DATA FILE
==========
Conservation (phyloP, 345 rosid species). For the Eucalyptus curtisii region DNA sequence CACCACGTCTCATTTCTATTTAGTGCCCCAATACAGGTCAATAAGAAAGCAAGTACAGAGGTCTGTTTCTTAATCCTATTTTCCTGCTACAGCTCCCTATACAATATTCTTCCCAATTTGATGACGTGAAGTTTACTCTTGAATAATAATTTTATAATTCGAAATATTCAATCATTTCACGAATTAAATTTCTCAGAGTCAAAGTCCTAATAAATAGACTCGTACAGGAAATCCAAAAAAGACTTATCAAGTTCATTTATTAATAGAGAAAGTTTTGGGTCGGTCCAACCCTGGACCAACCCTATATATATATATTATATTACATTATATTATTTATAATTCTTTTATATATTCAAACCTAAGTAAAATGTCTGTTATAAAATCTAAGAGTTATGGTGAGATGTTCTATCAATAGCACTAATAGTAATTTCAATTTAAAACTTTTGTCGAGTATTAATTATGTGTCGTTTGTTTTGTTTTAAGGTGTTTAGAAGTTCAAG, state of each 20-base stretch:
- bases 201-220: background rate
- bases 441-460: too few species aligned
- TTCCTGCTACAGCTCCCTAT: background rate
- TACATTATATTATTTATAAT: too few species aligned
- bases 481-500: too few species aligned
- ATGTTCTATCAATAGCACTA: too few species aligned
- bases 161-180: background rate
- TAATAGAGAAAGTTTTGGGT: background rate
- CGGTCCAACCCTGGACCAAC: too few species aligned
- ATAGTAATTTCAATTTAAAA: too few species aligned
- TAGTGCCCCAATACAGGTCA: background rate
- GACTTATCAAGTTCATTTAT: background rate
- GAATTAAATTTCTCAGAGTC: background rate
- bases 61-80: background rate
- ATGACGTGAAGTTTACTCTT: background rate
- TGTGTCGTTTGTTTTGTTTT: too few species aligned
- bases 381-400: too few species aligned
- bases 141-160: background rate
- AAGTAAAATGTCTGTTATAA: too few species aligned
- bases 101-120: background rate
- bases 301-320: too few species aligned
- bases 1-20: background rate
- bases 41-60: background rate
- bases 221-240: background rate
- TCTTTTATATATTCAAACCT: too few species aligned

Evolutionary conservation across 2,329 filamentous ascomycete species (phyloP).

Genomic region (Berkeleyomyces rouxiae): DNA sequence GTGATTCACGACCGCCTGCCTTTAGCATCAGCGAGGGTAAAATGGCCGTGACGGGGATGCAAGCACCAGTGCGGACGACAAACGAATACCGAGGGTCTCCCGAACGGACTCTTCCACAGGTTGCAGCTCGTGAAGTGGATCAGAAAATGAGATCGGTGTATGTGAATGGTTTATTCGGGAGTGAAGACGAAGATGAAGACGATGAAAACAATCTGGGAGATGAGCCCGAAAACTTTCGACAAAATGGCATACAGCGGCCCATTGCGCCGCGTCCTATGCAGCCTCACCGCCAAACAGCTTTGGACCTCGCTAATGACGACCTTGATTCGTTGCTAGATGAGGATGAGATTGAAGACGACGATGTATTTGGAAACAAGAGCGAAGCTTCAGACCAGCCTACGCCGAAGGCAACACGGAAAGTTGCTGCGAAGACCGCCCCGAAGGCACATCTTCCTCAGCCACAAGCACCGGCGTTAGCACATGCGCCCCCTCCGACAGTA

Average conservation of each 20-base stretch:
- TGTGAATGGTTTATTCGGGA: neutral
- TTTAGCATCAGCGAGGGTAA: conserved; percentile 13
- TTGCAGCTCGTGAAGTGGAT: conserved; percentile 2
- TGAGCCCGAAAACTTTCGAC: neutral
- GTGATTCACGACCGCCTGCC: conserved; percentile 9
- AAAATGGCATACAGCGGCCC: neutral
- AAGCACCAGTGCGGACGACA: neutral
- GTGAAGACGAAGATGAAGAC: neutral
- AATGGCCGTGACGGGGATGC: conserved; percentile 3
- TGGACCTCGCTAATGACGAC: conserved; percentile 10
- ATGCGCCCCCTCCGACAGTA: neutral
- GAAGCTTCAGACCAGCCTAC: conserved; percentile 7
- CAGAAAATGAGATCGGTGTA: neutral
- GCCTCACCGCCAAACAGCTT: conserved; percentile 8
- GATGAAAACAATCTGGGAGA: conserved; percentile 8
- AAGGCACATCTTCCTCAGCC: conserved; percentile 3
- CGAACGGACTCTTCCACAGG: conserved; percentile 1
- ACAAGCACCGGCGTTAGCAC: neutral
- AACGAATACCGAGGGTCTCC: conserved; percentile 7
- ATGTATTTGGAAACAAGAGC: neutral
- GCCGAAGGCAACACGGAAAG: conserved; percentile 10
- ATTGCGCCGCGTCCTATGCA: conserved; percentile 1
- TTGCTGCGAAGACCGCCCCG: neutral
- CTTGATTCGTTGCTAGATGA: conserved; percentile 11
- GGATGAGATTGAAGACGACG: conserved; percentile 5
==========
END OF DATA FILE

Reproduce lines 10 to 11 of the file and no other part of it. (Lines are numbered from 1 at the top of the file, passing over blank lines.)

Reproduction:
- CGGTCCAACCCTGGACCAAC: too few species aligned
- ATAGTAATTTCAATTTAAAA: too few species aligned